Divestment: Charlottesville considers dumping fossil-fuel holdings

Michael Payne is urging the city to get rid of fossil-fuel investments. Photo by Eze Amos Michael Payne is urging the city to get rid of fossil-fuel investments. Photo by Eze Amos

In the wake of recent U.N. and U.S. government reports on the catastrophic environmental damage already attributable to climate change, the City of Charlottesville has been challenged to divest from investments in the fossil fuels industry.

Local activist Michael Payne proposed several steps the city could take to address climate change, including divestment from holdings in oil, natural gas, and coal at City Council’s October 15 meeting. And at the monthly meeting of the city’s Retirement Commission on November 28, he urged its members to consider divestment for both moral and financial reasons—claiming that, long term, the fossil fuels industry is not a sustainable financial investment.

There is precedent: City Council divested from companies doing business in South Africa in 1984 and 1988 and in Sudan in 2008.

Climate change divestment would put the city among a growing number of individual and institutional investors getting out of fossil fuels. Three years ago, divestment by small cities and colleges and universities accounted for about $50 billion in investment funds, according to the New Yorker. That figure has grown to about $60 billion, and divesting governments now include New York City and Ireland.

In 2016, a student group pressed the University of Virginia’s Board of Visitors to divest, but the BOV declined.

Charlottesville has a significant amount of money under investment. Its operating fund ranges from $60 million to $100 million. And the city’s retirement fund holds around $150 million and is overseen by the Retirement Commission.

In making investment decisions, City Council, the Retirement Commission, and city treasurer Jason Vandever share a legal and fiduciary responsibility to the fund’s beneficiaries—the citizens of Charlottesville and retirees from city employment. Their primary charge is to protect the principal, but the second priority is to generate as much of a return as feasible within legal guidelines and professional financial management standards.

That means they can’t make investment decisions that would result in less money for the beneficiaries, even for a good cause. Socially responsible investment trends, however, have generated a wealth of investment options which use environmental/social/governance—ESG—criteria and still make money.

How much money are we talking about divesting? As of November 2018, Vandever estimates the operating fund held about $1.4 million in energy company bonds.

Calculations for the retirement fund are more difficult, as its holdings include index funds or mutual funds that might have large energy companies in their portfolios, but his rough estimate based on portfolio holdings in various energy sectors was well over $1.6 million.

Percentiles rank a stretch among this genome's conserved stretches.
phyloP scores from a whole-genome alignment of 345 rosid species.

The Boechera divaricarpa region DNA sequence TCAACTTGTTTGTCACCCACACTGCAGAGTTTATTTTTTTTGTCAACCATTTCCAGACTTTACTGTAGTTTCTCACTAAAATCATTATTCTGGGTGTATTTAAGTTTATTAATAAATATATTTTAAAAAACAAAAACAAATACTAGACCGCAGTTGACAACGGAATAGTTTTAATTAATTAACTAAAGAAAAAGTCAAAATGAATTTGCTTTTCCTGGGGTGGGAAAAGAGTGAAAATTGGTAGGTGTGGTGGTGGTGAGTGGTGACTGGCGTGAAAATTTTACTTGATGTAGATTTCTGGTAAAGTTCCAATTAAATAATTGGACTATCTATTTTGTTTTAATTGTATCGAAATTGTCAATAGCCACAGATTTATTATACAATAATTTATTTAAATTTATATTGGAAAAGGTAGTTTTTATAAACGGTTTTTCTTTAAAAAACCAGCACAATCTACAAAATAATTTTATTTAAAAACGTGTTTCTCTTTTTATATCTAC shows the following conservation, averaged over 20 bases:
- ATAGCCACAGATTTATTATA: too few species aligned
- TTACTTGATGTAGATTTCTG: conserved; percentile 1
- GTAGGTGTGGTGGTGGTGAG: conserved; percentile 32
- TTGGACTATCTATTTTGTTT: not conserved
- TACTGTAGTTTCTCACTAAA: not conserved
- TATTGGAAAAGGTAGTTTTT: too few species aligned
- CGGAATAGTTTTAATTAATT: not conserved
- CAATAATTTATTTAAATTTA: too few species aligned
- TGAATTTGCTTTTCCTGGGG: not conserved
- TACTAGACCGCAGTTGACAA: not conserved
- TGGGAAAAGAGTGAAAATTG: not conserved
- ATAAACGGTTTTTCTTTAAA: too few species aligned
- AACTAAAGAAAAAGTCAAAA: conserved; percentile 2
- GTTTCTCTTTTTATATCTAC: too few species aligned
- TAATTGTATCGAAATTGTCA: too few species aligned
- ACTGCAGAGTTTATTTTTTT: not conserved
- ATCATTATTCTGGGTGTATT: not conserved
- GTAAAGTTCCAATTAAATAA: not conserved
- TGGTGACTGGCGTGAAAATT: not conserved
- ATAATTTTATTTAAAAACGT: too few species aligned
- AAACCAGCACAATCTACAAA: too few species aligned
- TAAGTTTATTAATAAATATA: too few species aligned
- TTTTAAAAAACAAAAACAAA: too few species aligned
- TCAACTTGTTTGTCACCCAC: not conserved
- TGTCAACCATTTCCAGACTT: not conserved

A total of $3 million may seem like small potatoes next to the $5 billion that New York City has pledged to withdraw from energy holdings by 2023, but proponents of divestment say the moral leadership shown is just as important as the financial pressure.

“Divesting sends a signal,” says Payne. “What I’m trying to do is start a long-term conversation about how we as a city respond to climate change.”

Conservation is a start, he says, but efforts shouldn’t stop there. (Charlottesville has a goal of 10 percent reduction in greenhouse emissions by 2035 from 2000 levels, according to climate protection program manager Susan Elliott.)

Payne’s remarks at the council meeting got a positive response from Councilor Kathy Galvin, who cited the city’s sustainability programs, including a switch to hydrogen buses. But so far, the Council has taken no action to consider divestment.

The Retirement Commission, which is in the process of hiring a new investment consultant, agreed the issue merited further discussion, and Vandever confirmed the group “will be including questions in the request for proposal around divestment strategies and the consultant’s experience in working with plans who want to pursue ESG strategies in their investment approach.”

The other part, about $40 million, currently is managed by a vendor, PFM Asset Management LLC, chosen by Vandever, who oversees and approves its activities. Virginia Code sets guidelines for city investments—for example, the fund cannot own stocks in individual companies, although it can hold company bonds—as well as a fund balance policy. Because the city counts on the operating fund to pay its bills, Vandever explains, “We manage the fund on a short-term strategy.”

The retirement fund is far larger—roughly $150 million. About 75 percent of eligible city employees participate in the city pension plan, and its fund is overseen by the Retirement Commission. Five of the commission’s nine members are elected officials, including the treasurer. The other four represent retirees, employees, and citizens and are appointed by City Council.

While this fund does have to pay out current benefits, it is managed for a much longer term, and so can accommodate more volatility—and hopefully earn higher returns. Inflation, increases in city employment, and much longer payout spans as retirees live longer means the fund needs to generate a large enough return to stay solvent.

Charlottesville’s holdings

The city has two major funds under investment.

The operating fund, which holds the income from city taxes, licenses, fees, etc., ranges from $60 million to $100 million depending on the time of year. Part of this fund is managed by Jason Vandever, the elected city treasurer under guidelines set by City Council, and held in local banks or through a state-run investment pool.

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